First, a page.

John Grant – Pale Green Ghosts

Many great albums came out in 2010 but one that seemed to come out of nowhere and enter the consciousness was the sublime ‘Queen of Denmark’ the Midlake produced debut solo record from former Czars main man John Grant. A troubled past, some wilderness years and a backlog of ideas propelled the record forward making it at first a cult hit before it started to break a little into the mainstream. So it is with high expectation I go into ‘Pale Green Ghosts’ his second this time produced by Gus Gus’ Birgir Þórarinsson. If you loved his debut then you will no doubt love this, Grant still oozes wit, charm and continues to address similar demons as before. The record itself, as expected, is slightly more electronic in places but still manages to contain orchestral flurries, eighties synths, piano interludes and, as the final song ‘Glacier’ will attest to, the sublimely epic. Grant’s voice veers also from deep baritone to beautiful highs and on ‘Black Belt’ he sounds like a less psychedelic MGMT in his delivery. On first listen I thought ‘GMF’ was a little too tongue in cheek but its charms grew on me and it still raises a smile every time I hear the lines ‘Half of the time I think I’m in some movie, I play the underdog of course, I wonder who they’d get to play me, maybe they could dig up Richard Burton’s corpse’. It is of course a loaded line, Burton paralleling Grant’s past misdemeanours, but it is still darkly humorous, which, like his first album, is one of the records strengths. Because no matter how low Grant has been and how much he is exploring his dark past it doesn’t always feels maudlin and like Stephin Merritt of The Magnetic Fields he knows how to craft a balance between the light and dark, the real and the absurd. ‘Why Don’t You Love Me Anymore’ one of the three songs where Grant is backed by Sinéad O’Connor is as powerful and moving as anything you’ll hear this year as is ‘Ernest Borgnine’ where Grant addresses his recent diagnosis with HIV. It all sounds heavy and in the wrong hands could have played out that way but Grant has crafted eleven beautifully different, clever and honest songs. I hope, like in his own words, he ‘gets to sing for lovely people all over this lovely world’ for a long time to come.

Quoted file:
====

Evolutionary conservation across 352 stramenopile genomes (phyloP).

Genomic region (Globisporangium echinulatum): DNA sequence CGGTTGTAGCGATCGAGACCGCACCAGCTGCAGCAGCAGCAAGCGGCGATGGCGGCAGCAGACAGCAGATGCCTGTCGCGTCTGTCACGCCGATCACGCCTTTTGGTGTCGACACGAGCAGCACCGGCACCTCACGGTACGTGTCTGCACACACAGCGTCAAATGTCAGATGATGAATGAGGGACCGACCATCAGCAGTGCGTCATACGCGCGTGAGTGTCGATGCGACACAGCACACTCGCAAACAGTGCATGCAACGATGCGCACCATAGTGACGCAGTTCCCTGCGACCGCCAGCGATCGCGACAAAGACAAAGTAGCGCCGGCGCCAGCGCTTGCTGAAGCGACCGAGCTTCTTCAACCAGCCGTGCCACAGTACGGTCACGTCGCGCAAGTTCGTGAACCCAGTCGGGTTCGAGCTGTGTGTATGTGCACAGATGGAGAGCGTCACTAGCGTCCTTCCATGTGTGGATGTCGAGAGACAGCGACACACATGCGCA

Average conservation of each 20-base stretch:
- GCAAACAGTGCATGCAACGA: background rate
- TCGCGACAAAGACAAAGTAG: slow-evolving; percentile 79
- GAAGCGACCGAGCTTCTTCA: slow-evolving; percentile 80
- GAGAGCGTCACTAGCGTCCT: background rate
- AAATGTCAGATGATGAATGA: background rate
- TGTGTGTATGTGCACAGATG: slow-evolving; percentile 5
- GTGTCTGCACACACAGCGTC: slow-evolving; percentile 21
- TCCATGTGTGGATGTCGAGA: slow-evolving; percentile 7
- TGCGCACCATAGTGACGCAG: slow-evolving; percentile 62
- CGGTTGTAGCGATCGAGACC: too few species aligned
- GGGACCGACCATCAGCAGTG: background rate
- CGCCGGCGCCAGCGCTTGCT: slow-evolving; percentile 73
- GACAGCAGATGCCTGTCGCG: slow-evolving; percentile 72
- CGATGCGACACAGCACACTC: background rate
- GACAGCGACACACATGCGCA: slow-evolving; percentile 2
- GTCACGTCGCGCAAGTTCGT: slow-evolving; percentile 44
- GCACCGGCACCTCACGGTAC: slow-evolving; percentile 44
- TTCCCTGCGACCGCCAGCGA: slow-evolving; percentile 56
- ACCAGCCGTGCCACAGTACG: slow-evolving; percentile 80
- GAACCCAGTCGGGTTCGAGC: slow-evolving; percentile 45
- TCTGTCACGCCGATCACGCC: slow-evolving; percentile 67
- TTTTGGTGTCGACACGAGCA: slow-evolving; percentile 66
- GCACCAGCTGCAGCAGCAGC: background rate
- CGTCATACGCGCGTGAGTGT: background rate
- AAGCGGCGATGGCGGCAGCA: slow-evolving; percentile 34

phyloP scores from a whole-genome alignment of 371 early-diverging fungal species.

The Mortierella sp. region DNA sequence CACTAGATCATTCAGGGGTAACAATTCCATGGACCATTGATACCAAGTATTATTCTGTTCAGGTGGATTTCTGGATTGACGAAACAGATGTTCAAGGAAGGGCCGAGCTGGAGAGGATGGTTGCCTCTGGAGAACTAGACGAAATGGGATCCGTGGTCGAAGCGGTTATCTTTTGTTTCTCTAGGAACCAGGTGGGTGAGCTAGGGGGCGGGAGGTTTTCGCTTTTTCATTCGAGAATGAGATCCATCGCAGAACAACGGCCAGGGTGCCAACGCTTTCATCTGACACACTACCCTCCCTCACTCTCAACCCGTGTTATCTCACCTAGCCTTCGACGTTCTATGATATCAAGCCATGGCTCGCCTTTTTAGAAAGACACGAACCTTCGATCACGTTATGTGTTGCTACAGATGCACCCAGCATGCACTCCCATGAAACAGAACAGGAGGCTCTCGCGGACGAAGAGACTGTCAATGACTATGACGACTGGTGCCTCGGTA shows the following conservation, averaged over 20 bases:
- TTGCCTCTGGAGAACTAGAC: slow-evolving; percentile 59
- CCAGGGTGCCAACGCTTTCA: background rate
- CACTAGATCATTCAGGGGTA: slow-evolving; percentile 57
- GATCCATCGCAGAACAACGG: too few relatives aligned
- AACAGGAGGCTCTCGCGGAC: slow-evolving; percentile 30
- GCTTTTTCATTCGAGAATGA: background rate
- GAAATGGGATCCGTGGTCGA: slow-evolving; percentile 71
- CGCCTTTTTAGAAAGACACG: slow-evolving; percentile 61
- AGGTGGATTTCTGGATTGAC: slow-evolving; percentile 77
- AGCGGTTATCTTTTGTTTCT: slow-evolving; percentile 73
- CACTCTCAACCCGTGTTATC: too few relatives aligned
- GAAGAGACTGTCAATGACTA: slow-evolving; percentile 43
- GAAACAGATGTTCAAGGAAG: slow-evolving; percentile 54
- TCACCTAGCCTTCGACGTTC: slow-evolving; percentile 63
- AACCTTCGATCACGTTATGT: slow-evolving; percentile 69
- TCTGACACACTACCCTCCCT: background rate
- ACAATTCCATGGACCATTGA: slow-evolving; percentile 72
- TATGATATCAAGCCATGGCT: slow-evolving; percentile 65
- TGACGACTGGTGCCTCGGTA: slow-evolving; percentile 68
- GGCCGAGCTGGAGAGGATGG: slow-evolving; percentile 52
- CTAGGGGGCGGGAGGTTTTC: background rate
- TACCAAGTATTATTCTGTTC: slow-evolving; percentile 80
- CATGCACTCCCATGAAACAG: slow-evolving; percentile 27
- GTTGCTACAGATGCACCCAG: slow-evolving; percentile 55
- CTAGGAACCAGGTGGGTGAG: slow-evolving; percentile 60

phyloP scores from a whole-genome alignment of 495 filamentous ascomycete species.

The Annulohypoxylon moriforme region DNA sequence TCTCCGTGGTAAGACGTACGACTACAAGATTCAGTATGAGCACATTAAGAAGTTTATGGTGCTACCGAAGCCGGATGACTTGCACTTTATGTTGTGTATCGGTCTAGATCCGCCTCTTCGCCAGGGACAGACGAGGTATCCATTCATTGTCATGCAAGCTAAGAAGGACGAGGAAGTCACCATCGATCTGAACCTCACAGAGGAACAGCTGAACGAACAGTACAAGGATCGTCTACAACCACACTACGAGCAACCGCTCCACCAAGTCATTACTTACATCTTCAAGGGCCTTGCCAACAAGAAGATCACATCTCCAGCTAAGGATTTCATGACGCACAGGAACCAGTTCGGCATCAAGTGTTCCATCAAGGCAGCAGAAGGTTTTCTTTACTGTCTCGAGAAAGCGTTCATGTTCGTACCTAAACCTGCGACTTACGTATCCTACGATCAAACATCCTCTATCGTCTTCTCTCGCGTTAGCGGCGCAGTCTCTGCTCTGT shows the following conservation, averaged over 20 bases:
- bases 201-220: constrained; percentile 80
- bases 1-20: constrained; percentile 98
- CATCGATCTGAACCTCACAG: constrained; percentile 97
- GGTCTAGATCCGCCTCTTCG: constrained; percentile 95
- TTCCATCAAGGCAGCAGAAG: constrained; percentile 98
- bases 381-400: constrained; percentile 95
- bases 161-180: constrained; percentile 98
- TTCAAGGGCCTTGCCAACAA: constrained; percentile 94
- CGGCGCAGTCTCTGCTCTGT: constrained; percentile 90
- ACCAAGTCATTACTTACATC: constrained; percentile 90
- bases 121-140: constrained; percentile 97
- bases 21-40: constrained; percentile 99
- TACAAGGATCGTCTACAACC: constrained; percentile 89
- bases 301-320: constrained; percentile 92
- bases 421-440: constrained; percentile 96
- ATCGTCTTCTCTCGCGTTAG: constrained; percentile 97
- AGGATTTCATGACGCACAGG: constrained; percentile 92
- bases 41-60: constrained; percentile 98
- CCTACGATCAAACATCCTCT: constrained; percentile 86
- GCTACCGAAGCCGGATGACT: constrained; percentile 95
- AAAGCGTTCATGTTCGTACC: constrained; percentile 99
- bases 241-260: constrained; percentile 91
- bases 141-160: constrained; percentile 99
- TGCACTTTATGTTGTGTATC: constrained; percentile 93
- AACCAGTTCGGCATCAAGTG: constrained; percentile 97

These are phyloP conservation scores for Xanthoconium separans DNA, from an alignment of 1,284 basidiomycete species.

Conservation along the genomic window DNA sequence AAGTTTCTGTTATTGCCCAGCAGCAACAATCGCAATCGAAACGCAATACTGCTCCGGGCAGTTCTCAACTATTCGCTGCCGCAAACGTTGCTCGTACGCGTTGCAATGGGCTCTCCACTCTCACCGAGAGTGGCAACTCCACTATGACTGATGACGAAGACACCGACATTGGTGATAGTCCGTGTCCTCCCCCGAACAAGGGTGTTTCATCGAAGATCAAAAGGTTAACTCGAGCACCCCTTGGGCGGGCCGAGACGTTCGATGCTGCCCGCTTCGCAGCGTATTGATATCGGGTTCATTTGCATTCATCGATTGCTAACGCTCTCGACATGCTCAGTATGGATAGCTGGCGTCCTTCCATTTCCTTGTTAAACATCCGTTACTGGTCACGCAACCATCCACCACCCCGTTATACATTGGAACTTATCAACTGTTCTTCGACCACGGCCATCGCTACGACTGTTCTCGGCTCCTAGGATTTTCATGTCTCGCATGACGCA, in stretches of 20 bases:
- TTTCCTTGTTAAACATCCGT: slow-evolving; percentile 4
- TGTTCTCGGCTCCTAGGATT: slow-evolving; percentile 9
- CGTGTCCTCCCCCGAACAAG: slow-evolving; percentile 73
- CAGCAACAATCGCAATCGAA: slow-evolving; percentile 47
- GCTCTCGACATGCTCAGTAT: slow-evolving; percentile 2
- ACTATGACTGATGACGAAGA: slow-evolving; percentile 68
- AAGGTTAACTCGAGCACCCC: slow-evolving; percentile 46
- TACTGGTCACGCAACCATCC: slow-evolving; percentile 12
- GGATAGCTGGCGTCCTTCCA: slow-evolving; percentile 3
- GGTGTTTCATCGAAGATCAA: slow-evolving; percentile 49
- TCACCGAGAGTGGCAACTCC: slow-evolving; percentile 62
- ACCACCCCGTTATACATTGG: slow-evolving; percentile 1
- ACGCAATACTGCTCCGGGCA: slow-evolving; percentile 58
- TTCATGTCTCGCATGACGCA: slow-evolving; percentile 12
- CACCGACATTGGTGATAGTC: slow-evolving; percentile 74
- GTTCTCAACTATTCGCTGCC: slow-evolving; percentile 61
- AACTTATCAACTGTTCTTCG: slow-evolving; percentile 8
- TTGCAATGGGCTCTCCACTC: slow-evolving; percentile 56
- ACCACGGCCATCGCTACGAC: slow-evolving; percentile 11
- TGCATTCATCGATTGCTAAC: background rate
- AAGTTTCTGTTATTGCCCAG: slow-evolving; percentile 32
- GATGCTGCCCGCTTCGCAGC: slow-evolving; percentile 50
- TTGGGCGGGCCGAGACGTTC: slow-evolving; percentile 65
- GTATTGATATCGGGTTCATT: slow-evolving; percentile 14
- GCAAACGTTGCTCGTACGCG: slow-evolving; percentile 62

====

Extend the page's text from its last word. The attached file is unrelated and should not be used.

john grant

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